decisions, collections of arguments as well as the conversations, opinions and other
aural recollections that formed the common knowledge or communis opinio of the
legally learned. Separate from the legislator, independent of politicians, learned in
the arts and so scholars of much more than economics, the jurist, homo juridicus to
borrow the title of Alain Supiot’s recently translated exposition of the current sym-
bolic crisis, was in origin far from being whatwe today would meanby a lawyer.
The jurist was a hybrid ¢gure, in Greek terms a nomikos or adviser to judges, legis-
lators and governors whose role was tomediate between the disciplines, and most spe-
ci¢cally between poetics, ethics, philosophy and law. The post-reception jurist was in
principle an interdisciplinary scholar whose role was to develop doctrine, the unwrit-
ten law, as well as the ethical resources of the tradition, the rules of method and of
interpretative reason that would allow for justice in the contemporary dispute. The
relevant maximwas that jurisprudence was a knowledge of things divine and human
^rerum divinarum humanarumque scientia, or some variant thereon.
Here, as is occasion-
ally still recognized, law as oraltradition and unwritten lexicon, was nomos in its classi-
cal sense, meaning method, rhythm, rhyme and the patterning of meaning. As is
apparent in the rootof t he French droit,fromtheLatindirigo, meaning to guide or steer
a path, law was itinerant and conceived as direction or route, a matter of interpretation
and argument rather than lex in the sense of promulgation, position or inscribed and
invariant scriptural truth.The jurist as interpreter thus stood between lex and judg-
ment, between power and subject, as the guardian, curator and del iberator of rat io legis,
or the reason of law. To borrow from the common lawyer Francis Bacon, the jurist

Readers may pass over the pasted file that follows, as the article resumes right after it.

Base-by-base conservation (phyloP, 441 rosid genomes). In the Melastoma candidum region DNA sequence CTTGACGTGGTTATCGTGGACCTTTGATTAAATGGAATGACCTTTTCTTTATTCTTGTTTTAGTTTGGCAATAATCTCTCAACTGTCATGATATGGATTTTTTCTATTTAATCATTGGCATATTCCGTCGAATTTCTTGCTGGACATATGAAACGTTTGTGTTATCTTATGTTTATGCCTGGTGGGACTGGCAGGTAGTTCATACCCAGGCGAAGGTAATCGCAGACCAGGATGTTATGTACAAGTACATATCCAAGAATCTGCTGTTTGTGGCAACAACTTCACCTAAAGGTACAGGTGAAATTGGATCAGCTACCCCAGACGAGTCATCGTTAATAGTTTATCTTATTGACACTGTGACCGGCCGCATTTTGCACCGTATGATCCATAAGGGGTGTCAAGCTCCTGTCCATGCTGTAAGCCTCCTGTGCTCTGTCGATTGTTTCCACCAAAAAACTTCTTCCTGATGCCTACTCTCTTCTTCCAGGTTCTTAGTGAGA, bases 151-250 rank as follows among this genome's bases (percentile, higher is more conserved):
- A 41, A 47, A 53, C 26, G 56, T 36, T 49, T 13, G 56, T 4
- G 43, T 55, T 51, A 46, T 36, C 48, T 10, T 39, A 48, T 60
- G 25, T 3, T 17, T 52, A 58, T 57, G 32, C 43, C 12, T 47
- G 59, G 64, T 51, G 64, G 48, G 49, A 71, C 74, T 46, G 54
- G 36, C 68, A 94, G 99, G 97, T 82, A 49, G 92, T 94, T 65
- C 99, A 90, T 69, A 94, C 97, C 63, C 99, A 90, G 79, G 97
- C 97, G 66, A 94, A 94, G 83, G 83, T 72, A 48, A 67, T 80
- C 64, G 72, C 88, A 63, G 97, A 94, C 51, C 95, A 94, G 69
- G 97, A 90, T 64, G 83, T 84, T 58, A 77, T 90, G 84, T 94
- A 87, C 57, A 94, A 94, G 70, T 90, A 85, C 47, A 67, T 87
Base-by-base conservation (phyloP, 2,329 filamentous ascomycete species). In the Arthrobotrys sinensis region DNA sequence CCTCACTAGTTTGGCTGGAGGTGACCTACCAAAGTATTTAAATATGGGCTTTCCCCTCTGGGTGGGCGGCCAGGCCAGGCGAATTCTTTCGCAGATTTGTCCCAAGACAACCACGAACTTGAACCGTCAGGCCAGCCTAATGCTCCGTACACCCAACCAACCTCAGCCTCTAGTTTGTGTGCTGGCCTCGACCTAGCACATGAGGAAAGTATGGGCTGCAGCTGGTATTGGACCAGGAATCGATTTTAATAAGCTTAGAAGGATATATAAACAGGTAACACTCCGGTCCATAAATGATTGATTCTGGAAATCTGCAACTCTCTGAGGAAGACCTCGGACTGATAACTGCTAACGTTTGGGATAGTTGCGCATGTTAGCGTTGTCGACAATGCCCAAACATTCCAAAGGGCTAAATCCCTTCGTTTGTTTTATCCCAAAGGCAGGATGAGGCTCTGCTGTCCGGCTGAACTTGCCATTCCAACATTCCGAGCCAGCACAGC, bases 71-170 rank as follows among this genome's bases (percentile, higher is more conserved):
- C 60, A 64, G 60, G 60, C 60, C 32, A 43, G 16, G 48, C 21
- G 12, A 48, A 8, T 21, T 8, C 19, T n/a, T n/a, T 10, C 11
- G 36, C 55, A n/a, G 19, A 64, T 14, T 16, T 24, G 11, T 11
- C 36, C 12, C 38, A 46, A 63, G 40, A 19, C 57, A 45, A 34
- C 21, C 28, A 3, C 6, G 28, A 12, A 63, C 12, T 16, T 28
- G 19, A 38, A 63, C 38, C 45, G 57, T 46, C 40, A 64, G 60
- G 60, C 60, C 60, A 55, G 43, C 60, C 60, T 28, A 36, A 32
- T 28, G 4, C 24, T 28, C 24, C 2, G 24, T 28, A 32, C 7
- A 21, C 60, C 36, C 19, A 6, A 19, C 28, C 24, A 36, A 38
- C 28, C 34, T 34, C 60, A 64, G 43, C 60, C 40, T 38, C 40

was animalegis, the ¢gure of living law who brought the dead letters of the tex t and the
movable signs of nature to life. Enough, however, of etymology and legal philology.
The question is historical, not simply whobut equally where is the jurist now?
There is an interesting diversityof contemporary meanings and traditions of the art
of the jurist.These vary, orso o ne can hazard,according to their degree of proximity,
both geographical and conceptual, to the texts of Roman law. For our purposes the
contemporary stateof the juri stca nbe stbe u nderstoodby way of tracing the diverse
fates of critique within the European and the American legal traditions. This is in
part because Alain Supiot raises the question of the jurist i nthe context of a franco-
phone tradition of radical critique and recuperation of law, and also because I will
here understa nd critique stipulatively as independence of t hought,me aning intellec-
tual autonomy, the work of ‘those that decide for themselves’.
3 Sir John Doderidge,The English Lawyer (1631, rpt NewYork,Da Capo Press,1973)at 29. The source
of the maxim is the InstitutesofJustinian,at1.1.
4 The roots of thi s conceptof critique return to Kant but I am borrowing here most directly from
Michel Foucault,‘Whatis Critique?’, inThe Politics ofTruth(NewYork:Semiotext(e),1997);and also
from Adorno’si nterestingobservations in his essay ‘Critique’in T. Adorno,Critical Models: Interven-
tionsand Catchwords(New York: Columbia UP,1998).
Peter Goodrich
r2009 The Author.Journal Compilation r200 9 The Modern LawReview Limited.
(2009) 72(2) 296^312